The Best Dog-Friendly National Parks, Part 1

Orvis associate Cindy Dunican and her Black Lab, Addy, enjoy adventure travel.
Photo by Cindy Dunican

On August 25, the National Park Service will celebrate its 100th anniversary, so over the next few weeks, we will be highlighting the best parks for you to explore with your dog. Pets are allowed in all of the national parks to some degree or another, but there are usually strict regulations on where you can go with your four-legged friend. The rules are intended to ensure the safety of the parks’ wildlife, natural resources, other visitors, park employees, and your pet. These vast parks are also home to regional predators, hazardous plant life, and rough, uneven terrain—all of which can prove dangerous to dogs.

There are, however, national parks where you and your dog can savor nature’s grandeur safely and fully. If the thought of hiking with your dog past stunning vistas or through primeval forests captures your imagination, read on. In our first installment, we cover the basics. Come back for the next few weeks as we highlight individual parks.

The National Park System
There are 411 sites within the National Park System, including the 59 national parks, 18 national recreation areas, and scores of national monuments, historic sites, rivers, scenic trails and preserves. Yellowstone was the first national park, established in 1872, and the National Park Service was created in 1916 to manage the 84-million-acre park system.

Is Your Dog Trail Ready?
This is truly the most important question you can ask and answer honestly before venturing to a national park with your best buddy. There is no point in heading to one of these breathtaking destinations with an overexcited dog who exhibits minimal self-control.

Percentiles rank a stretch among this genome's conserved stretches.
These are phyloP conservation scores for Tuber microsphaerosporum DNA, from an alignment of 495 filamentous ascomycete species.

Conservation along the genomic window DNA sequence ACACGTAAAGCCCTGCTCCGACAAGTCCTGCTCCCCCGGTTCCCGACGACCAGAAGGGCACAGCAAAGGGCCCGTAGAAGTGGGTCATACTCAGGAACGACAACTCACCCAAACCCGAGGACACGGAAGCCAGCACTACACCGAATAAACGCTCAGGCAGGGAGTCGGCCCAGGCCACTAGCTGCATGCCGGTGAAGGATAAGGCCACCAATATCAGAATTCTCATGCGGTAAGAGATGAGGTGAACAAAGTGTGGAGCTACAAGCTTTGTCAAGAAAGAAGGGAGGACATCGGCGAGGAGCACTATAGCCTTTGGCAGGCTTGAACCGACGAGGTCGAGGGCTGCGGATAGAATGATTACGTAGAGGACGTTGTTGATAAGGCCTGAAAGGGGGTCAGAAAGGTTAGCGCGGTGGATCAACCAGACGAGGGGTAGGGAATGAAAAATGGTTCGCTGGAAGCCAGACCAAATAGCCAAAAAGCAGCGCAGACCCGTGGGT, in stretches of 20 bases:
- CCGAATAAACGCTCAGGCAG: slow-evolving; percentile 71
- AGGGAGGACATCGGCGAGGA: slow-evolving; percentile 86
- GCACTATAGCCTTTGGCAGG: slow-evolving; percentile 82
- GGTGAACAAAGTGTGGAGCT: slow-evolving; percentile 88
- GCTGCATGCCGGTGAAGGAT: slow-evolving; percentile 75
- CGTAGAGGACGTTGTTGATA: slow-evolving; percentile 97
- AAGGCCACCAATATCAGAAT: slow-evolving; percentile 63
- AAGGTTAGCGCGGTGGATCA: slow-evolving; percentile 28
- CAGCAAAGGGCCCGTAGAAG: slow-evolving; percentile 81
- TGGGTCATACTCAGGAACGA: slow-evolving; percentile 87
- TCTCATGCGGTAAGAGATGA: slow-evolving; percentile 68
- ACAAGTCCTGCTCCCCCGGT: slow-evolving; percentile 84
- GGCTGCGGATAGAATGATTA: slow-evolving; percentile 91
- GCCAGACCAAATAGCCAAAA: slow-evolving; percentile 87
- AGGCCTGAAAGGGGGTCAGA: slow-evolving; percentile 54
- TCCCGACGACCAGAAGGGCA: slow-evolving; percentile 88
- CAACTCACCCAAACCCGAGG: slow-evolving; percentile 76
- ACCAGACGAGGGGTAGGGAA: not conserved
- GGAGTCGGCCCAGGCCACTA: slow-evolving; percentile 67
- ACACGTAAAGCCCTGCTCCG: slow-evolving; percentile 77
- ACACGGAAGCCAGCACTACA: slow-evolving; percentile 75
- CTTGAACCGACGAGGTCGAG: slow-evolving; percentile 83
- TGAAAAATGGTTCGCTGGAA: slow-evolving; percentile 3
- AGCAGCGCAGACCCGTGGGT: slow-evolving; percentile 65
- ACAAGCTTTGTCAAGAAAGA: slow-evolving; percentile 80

The national parks are wild places meant to be enjoyed with respect for the plants and animals who live there. If your dog tends to bark or yank on his lead every time he spots a squirrel or a neighbor on your walks at home, it’s best to make arrangements to leave him there so you and other park visitors can enjoy the jaw-dropping sights without unwanted distractions.

To fully enjoy the national parks in peace with your dog, it’s crucial that he be well trained with a history of remaining calm in the face of unknown environments and new situations.

Yellowstone was the nation’s first park set aside for a great reason. . . .
Photo via Wikipedia

Before you go, be sure to read up on hiking safely with your dog so you are prepared for this excursion and you have all the dog safety gear you’ll need before setting off from the trailhead with your best pal.

National Park Pet Rules:

  • The majority of national parks prohibit pets from hiking trails and backcountry.
  • Most of the parks, however, allow dogs and pets in campgrounds, picnic areas, paved scenic viewpoints, and the paved roads that lead to these developed park locations.
  • In all parks, dogs must wear a collar or harness attached to a leash no more than six feet at all times.
  • Dogs should wear a personalized collar or identification tags with contact and medical information.
  • Dogs should never be left unattended.
  • Dogs should never be left in parked cars.
  • Owners are expected to maintain strict control of their dogs so they don’t threaten wildlife or other park visitors.
  • Extensive, ongoing barking is prohibited, as this can threaten wildlife and disrupt the peaceful environment people visit national parks to enjoy.
  • Pet owners are expected to pick up after their dogs diligently.
  • Pets are not allowed on ranger-led programs.
  • Pet and human food should be stored in food lockers to avoid attracting predators.
  • Pets are not allowed in public buildings.
  • Pet owners not adhering to regulations may receive a citation.

Exception to the rules: The access restrictions at the national parks do not apply to service animals. It’s a good idea to let the park’s rangers know you are bringing a service animal in advance, so they can be prepared. There are sometimes particular routes to scenic locations for service animals, such as below the rim of the Grand Canyon where pets are prohibited.

In the entire national park system, only Golden Gate National Recreation Area in California provides sections where dogs are allowed to romp off leash.

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